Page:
A 75-year-old schoolhouse on the north end of Hilton Head Island has made it into history records.
The Cherry Hill School has been listed in the National Register of Historic Places.
The one-room schoolhouse was built in 1937 after the Gullah community raised money to buy the land for the Beaufort County School District. In return, the district built the school with the help of community members.
The old school is at the corner of Beach City and Dillon roads, across from St. James Baptist Church, which owns and uses the building for Bible study and a weekly soup kitchen. The schoolhouse also serves as a meeting place for community groups and was a polling place in the November elections.
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Phoebe Driessen was one of the school's first students. There were about 25 students and six gradeS, she said, and a "Miss Johnson" was the only teacher.
"The only thing on the walls were chalkboards," Driessen said. She remembers parents coming to the school to watch their children do long division on the boards.
The students were divided into grade levels, Driessen said. The small wooden table where she sat with two other first-graders is still at the school.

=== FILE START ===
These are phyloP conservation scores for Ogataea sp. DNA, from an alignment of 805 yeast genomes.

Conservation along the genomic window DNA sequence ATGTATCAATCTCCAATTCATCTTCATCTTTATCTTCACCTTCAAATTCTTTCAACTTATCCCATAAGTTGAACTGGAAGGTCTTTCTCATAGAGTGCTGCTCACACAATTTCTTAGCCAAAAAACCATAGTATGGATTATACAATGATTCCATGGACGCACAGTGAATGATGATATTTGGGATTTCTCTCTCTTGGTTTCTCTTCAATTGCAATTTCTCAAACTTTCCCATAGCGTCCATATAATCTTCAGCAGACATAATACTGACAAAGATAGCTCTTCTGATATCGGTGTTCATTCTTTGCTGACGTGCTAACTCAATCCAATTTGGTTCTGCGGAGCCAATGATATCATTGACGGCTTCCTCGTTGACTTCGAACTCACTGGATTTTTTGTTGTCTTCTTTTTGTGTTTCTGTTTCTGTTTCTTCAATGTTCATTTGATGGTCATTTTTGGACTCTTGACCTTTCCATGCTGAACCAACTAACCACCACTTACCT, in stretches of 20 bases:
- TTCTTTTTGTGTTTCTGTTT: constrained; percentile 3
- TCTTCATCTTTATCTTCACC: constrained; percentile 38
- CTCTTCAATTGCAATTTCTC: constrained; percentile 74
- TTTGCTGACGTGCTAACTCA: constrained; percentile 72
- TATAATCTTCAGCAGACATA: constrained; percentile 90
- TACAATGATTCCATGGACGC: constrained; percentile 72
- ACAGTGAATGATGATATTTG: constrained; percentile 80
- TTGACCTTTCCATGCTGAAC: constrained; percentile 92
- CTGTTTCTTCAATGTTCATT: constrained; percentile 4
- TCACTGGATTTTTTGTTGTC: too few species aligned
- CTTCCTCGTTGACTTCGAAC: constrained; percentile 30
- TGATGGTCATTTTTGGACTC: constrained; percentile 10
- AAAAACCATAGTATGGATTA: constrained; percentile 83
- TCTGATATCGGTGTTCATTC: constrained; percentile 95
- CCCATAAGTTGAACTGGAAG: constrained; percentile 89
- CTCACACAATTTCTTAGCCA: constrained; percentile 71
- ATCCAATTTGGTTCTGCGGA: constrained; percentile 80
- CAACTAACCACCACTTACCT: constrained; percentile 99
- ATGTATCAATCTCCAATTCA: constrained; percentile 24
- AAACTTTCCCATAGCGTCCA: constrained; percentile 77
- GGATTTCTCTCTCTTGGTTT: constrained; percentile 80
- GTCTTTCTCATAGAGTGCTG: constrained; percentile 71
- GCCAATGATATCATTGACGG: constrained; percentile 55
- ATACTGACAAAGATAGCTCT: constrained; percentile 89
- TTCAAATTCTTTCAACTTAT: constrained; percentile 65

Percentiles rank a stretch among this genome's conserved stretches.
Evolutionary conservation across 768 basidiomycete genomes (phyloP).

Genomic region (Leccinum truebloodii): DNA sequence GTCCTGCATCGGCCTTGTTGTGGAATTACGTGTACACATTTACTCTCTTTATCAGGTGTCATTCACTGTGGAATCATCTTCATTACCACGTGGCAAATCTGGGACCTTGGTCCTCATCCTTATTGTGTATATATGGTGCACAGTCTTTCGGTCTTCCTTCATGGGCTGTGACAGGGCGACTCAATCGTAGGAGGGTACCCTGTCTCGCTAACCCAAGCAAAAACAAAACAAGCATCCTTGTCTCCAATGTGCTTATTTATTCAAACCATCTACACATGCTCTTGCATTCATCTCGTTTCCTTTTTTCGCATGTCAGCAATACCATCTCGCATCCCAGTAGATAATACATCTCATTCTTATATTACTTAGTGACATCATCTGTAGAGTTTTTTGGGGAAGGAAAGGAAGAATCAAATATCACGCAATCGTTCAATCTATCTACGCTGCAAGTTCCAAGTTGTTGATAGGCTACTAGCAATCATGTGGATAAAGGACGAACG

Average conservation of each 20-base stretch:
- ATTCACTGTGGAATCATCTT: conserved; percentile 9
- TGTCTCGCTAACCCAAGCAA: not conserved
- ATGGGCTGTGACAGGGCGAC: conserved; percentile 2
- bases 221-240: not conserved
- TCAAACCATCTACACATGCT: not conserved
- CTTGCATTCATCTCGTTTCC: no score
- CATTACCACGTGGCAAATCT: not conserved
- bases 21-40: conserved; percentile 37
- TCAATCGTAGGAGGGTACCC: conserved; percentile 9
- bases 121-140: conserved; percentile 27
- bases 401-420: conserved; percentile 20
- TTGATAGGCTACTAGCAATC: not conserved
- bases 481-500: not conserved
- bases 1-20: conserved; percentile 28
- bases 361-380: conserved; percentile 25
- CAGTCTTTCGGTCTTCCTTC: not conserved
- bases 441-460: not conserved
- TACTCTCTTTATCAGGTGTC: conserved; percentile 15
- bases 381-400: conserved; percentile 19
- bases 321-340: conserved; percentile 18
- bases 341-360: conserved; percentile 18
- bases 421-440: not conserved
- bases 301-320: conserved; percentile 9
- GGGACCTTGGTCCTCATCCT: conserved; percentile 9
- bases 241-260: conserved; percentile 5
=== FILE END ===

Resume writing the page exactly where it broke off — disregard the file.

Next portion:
"I think it's a tremendous asset that the school is now recognized. It's been an iconic structure for a long time," said Francetta White. She said it's been about two years since she and others began preparing the application for the historic register.
The school's "placing on the national register gives it the recognition it deserves," White said. "It recalls the history of a people whose history has pretty much been neglected."
The school sits on land that was once part of Mitchelville, which was listed in the National Register in 1988. The village was founded in 1862 as America's first settlement for freed and escaped slaves. It was self-governing and the first community in the South to establish a compulsory education system.
White said it's important for young native islanders to understand the history and significance of Gullah heritage.
"There is so much about their heritage they can be proud of," she said. "I think it gives everyone something to be proud of."
Examples of early 20th-century African-American schools are increasingly rare, said Dr. Tracy Power of the S.C. Department of Archives and History.
"They are either falling down or being torn down, disappearing from the landscape," he said.
Three other one-room schools operated on the island until two years before the James Byrnes Crossing permanently connected the island to the mainland in 1956. None of them remains.
Follow reporter Brian Heffernan at twitter.com/EyeOnHiltonHead.